PSYCHOLOGY

Refuge for a First-rate Mind

Samuel Butler was one of the greatest literary intellectuals of the Victorian age. After a miserable childhood, his life was, in large part, a search for a happy home. Butler was raised at the Rectory at Langar, a scrap of a village in Nottinghamshire, in a gracious, spacious, pleased-with-itself Georgian mansion with an ill-tempered clergyman father who was home all week, and a fluttery, manipulative mother who trapped him on the sofa until he confessed to some infraction.

Read More »

Shelley’s Perfect Villa

In England, Shelley’s health was poor and he was deeply depressed; he blamed his ills on living there, on “the smoke of cities, and the tumult of human kind, on the chilling fogs and rain.”

Shelley believed that moving to Italy would change everything. “Health, competence, tranquility,” he wrote a friend “all these Italy permits, and England takes away.” His chief pleasure in life was “the contemplation of nature” and Italy’s natural beauty would satisfy him as no other place could.

Read More »

American Icarus

My father wasn’t born a tyrant. In his youth he was beautiful, with a round and vulnerable face framed by neatly combed wavy brown hair. He had a deep dimple in his chin, full lips and wide eyes as bright as a pair of newborn stars. In one photo from the family album, he is a cocky, dapper lad leaning his elbow on a tree trunk beside his brothers and uncle. In another, he is a commanding young aviator standing on the runway with his flying buddies as they prepare to board a Douglas DC-4.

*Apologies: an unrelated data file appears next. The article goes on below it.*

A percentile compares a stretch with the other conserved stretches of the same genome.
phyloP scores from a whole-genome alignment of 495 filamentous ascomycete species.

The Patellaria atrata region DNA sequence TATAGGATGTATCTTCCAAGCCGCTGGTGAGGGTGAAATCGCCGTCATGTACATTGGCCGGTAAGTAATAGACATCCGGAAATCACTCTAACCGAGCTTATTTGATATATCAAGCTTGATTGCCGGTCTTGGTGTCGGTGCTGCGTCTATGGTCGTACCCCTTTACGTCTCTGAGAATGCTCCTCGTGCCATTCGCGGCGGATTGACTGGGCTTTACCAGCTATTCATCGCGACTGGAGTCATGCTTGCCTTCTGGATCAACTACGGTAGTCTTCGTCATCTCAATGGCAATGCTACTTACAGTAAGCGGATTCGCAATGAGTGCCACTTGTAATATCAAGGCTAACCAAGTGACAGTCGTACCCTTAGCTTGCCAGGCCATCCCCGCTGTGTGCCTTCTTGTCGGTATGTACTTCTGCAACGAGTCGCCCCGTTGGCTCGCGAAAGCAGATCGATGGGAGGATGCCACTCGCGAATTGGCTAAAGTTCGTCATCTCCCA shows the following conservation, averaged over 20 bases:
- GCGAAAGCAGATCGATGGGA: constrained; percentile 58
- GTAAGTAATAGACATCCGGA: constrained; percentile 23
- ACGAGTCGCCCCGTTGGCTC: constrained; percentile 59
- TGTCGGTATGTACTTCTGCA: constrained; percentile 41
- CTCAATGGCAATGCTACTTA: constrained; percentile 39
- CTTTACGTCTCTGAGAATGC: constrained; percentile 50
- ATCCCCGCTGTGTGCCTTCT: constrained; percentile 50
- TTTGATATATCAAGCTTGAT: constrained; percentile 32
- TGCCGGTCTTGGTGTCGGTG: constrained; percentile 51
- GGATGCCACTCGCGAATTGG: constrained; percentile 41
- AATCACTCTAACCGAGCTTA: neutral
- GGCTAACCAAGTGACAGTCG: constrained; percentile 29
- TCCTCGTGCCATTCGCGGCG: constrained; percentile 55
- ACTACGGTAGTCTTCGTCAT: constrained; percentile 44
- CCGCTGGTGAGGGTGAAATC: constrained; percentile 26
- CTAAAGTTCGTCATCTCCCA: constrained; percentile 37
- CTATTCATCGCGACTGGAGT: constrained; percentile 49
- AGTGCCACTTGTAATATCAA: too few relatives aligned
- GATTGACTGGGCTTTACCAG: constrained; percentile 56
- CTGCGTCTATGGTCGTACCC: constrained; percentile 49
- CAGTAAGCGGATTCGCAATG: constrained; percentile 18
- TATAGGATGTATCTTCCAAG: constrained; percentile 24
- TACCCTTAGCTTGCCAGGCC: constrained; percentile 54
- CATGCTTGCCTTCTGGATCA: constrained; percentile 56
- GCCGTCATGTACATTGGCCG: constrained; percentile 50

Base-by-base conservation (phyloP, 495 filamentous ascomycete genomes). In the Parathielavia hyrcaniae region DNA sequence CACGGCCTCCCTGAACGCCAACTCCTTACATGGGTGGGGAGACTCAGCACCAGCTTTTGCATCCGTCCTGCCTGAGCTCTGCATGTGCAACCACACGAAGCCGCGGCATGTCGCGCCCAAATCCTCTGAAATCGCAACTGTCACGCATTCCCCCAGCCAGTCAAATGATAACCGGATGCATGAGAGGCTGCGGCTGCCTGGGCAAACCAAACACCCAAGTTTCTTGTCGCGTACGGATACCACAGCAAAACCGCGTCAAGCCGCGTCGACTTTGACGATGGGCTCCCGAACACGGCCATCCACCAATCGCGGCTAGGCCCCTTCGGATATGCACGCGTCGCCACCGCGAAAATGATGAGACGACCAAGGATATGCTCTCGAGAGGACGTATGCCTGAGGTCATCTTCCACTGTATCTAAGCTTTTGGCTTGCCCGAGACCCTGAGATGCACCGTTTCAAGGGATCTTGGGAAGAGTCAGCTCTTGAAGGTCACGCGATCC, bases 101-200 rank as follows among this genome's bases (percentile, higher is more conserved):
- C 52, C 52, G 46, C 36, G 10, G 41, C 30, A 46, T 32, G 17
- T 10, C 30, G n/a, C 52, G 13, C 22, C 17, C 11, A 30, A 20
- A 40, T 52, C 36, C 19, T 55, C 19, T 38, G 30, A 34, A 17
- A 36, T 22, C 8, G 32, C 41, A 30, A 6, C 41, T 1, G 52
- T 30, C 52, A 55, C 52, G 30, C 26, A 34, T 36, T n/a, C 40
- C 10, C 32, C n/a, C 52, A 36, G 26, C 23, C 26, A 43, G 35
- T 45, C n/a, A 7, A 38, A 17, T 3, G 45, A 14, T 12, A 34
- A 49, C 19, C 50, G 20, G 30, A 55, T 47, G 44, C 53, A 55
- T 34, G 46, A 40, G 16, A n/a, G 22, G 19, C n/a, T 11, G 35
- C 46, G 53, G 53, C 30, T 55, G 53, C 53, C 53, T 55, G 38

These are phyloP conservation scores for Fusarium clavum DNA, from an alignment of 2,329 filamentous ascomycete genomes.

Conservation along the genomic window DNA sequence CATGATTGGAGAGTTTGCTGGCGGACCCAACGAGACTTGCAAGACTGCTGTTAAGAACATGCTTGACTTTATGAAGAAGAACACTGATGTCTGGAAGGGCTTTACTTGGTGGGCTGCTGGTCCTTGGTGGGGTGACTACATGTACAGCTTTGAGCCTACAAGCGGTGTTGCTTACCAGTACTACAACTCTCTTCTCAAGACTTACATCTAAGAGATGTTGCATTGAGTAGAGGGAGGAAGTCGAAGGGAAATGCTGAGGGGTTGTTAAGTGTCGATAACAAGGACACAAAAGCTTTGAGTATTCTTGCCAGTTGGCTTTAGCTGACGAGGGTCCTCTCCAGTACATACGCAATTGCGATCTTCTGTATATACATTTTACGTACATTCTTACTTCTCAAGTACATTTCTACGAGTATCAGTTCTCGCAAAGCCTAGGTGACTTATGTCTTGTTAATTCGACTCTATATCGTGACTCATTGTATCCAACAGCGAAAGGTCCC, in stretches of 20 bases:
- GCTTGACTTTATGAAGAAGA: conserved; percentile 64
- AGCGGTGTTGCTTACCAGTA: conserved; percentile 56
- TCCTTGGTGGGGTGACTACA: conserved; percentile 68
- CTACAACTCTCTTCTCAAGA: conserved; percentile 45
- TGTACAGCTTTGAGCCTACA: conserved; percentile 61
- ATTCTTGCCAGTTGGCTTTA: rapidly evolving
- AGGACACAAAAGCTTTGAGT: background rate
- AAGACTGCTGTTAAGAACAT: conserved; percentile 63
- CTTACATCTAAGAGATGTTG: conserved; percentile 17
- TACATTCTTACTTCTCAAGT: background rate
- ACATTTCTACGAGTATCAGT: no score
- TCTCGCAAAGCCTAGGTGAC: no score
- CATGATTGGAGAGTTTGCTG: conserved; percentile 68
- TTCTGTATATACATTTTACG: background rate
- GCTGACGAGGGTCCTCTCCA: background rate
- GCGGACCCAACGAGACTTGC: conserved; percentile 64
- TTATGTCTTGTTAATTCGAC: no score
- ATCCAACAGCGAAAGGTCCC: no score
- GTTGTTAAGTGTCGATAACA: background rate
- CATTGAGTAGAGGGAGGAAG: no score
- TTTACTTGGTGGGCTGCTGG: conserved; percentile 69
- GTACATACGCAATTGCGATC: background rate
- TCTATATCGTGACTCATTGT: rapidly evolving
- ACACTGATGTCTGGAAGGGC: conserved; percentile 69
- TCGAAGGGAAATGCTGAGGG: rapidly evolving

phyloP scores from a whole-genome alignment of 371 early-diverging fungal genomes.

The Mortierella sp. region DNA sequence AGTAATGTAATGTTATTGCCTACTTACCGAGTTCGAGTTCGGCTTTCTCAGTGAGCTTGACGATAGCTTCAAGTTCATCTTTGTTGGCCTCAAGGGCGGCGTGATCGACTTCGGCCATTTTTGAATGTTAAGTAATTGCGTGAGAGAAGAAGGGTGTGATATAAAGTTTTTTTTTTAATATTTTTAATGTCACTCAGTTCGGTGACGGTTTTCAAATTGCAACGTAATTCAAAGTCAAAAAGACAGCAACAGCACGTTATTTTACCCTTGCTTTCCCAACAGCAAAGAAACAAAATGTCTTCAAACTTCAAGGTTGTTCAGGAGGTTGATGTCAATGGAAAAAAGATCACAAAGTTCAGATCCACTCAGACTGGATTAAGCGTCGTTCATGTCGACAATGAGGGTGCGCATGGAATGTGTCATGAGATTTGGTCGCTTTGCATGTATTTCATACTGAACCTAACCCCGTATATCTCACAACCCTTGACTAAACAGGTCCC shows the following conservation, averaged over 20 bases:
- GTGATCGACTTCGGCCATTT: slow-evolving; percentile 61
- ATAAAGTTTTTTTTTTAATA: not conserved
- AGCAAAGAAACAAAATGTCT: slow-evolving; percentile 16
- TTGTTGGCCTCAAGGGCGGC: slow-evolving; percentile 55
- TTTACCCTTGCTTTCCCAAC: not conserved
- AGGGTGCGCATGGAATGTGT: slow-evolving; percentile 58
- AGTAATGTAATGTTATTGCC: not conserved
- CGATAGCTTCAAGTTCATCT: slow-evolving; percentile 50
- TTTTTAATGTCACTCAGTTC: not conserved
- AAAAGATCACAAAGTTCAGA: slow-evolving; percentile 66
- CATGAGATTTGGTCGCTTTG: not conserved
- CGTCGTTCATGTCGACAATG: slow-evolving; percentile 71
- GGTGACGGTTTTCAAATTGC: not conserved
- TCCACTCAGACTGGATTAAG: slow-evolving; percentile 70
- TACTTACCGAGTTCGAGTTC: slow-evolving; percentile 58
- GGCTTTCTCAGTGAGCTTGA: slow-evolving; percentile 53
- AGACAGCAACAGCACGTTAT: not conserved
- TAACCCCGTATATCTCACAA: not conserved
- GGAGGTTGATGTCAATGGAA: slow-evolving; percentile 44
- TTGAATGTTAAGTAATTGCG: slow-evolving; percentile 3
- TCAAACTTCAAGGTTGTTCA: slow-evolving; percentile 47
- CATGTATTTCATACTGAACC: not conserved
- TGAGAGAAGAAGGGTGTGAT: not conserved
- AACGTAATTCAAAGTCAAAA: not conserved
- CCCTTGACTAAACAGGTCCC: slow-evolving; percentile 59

Read More »

Daddy, Tell Me a Story

Story time with dad can enhance language skills and inspire children to explore a broader range of reading materials, says Nancy Flanagan Knapp, associate professor at the University of Georgia, “And perhaps most important, it sends a message to boys that reading isn’t just for girls.”

Read More »

Men at Home

While the house has largely been the domain of women, men have strong domestic leanings, too. For the 20th century Irish poet, Seamus Heaney, home is the Good Mother who meets our daily needs, gives us our first memory of belonging and sets the stage for our intimate relationships.

Read More »

Mythology of the Man Cave

On the surface, the comfortable escapes inhabited by 21st century men seem worlds apart from the dark, stoney initiation chambers fashioned by their ancient brothers. The carpeted contemporary cave and the jagged cleft in the earth, however, share common foundations in the male psyche.

Read More »

The Boy Crisis

Boys are in trouble. They’re diagnosed at two to four times the rate as girls with learning disabilities, have higher rates of depression and suicide, and are more likely to end up in prison or on drugs, or be killed in foreign wars. One reason: they are suffering from dad deprivation.

Read More »

Soothing a Child’s Heart

Our children are grieving; they miss their schools and their friends, their birthday parties and play dates. They miss beloved grandparents and nannies, aunts, uncles, cousins and babysitters. An entire season has been excised from their lives.

Read More »

Summoning the Snake

The snake has carried a projection of evil since it first upset the applecart in Eden, and, if anything, our phobia has grown stronger the more civilized we’ve become. Why do most people shudder when they see a sudden flicker of movement on the garden path?

Read More »